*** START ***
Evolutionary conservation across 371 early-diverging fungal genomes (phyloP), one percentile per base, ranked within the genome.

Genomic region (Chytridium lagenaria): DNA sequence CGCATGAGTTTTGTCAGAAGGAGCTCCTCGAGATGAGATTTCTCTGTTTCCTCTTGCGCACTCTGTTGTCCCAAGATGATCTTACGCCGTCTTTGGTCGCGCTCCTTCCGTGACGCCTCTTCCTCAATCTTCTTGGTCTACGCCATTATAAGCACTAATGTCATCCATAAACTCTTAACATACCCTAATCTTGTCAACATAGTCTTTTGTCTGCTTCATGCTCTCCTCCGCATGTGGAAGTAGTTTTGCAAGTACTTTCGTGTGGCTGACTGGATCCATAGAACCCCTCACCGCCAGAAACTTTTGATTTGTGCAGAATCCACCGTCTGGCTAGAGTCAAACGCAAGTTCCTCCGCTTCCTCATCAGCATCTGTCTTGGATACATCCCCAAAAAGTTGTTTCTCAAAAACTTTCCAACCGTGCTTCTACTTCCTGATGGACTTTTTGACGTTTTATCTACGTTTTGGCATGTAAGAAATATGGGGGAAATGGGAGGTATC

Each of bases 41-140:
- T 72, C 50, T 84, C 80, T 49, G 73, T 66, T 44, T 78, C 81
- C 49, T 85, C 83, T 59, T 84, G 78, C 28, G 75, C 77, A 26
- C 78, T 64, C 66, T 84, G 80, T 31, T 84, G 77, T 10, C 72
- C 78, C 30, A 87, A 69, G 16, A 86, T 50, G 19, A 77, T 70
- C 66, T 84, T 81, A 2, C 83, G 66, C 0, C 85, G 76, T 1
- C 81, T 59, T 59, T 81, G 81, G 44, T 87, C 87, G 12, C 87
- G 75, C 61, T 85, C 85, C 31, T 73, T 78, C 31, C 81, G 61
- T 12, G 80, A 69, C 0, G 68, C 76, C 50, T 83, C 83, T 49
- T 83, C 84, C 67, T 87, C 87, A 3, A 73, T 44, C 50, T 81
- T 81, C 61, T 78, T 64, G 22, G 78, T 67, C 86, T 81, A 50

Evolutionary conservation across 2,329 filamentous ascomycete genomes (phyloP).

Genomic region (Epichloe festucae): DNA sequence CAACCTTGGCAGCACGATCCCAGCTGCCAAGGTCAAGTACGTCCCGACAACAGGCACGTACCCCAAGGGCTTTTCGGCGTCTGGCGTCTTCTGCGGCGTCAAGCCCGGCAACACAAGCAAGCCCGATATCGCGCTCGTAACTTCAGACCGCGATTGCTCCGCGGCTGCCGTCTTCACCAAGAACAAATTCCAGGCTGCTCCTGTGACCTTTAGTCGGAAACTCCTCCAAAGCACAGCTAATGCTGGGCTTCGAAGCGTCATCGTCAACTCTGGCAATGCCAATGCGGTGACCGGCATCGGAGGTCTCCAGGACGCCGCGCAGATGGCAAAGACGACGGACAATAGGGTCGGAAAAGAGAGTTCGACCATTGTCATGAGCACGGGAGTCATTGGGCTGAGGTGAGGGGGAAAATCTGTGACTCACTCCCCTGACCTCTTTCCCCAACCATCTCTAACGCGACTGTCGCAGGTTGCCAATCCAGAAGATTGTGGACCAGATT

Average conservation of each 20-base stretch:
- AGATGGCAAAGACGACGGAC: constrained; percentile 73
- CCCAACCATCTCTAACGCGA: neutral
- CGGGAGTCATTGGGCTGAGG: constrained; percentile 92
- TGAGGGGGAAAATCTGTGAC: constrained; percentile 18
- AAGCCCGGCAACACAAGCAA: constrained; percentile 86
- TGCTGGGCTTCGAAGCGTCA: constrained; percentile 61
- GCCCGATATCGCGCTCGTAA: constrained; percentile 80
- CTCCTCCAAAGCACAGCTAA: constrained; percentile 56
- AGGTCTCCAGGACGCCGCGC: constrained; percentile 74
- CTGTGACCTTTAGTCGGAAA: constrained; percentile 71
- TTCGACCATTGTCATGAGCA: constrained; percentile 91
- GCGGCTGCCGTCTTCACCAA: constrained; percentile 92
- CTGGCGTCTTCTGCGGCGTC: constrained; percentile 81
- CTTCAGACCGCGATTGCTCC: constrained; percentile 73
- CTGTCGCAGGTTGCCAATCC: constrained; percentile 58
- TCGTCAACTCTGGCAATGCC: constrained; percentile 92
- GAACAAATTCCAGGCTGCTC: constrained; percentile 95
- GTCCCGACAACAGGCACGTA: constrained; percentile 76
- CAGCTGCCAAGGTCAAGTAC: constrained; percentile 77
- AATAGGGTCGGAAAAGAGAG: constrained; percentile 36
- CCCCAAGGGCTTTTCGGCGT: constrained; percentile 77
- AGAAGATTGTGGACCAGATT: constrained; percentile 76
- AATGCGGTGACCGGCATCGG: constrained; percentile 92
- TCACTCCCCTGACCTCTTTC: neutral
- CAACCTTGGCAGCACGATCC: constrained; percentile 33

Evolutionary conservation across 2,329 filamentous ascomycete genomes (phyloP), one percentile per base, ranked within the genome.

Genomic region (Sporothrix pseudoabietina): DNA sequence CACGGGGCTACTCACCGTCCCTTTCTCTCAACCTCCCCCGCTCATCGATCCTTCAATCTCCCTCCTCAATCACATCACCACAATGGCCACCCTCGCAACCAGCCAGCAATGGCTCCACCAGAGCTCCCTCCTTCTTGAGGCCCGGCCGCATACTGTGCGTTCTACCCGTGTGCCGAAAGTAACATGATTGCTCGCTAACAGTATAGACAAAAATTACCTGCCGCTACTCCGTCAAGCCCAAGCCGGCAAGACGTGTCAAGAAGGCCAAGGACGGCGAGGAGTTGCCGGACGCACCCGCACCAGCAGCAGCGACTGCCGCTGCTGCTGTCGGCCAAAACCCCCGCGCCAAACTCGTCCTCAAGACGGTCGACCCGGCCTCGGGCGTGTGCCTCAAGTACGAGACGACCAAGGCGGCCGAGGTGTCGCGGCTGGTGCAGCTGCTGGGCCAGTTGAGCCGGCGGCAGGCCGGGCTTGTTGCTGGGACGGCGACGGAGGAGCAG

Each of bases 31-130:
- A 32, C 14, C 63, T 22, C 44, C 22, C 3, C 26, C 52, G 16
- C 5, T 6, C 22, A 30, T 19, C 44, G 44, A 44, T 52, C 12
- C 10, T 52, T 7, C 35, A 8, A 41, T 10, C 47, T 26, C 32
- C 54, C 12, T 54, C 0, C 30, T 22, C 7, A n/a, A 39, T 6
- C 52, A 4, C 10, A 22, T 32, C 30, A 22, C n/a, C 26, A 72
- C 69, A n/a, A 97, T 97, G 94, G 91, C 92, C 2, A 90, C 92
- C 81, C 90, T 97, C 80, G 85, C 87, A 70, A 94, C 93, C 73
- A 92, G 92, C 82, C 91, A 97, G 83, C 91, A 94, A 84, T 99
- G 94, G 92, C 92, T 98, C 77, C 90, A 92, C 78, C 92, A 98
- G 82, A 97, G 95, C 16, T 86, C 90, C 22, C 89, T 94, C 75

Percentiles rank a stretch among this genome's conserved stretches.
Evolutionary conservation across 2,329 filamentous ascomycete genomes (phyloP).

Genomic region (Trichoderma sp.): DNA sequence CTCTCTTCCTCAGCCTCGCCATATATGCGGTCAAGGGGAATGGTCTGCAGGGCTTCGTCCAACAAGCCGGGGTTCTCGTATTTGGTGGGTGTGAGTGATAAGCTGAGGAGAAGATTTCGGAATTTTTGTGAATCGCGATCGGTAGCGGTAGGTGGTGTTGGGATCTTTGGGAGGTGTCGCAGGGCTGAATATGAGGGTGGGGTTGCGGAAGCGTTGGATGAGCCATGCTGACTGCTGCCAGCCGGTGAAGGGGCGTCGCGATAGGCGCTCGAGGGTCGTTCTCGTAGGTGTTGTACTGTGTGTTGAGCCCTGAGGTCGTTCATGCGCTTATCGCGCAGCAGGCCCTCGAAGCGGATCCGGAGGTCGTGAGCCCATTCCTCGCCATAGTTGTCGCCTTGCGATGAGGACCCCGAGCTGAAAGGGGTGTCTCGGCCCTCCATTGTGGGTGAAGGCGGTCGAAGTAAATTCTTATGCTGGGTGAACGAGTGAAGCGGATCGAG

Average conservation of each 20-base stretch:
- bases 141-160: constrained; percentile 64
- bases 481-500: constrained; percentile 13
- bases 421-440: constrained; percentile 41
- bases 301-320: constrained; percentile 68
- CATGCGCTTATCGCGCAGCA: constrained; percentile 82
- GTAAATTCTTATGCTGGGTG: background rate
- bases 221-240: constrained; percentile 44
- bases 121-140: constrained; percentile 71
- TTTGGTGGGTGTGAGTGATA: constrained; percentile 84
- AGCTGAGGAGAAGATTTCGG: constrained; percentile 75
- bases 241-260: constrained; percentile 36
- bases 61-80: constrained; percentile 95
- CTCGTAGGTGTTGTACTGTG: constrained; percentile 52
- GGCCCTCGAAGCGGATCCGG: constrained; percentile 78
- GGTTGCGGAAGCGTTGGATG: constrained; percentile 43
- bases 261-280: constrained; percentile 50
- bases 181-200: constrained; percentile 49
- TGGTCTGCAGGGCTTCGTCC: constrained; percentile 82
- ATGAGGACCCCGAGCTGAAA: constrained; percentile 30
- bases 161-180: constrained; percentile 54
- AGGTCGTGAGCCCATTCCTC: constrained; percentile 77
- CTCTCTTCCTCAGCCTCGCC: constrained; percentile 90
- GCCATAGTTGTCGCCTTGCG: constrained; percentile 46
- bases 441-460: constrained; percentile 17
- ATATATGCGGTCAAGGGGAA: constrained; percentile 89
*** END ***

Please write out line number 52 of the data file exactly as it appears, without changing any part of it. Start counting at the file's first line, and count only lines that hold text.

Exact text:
- A 92, G 92, C 82, C 91, A 97, G 83, C 91, A 94, A 84, T 99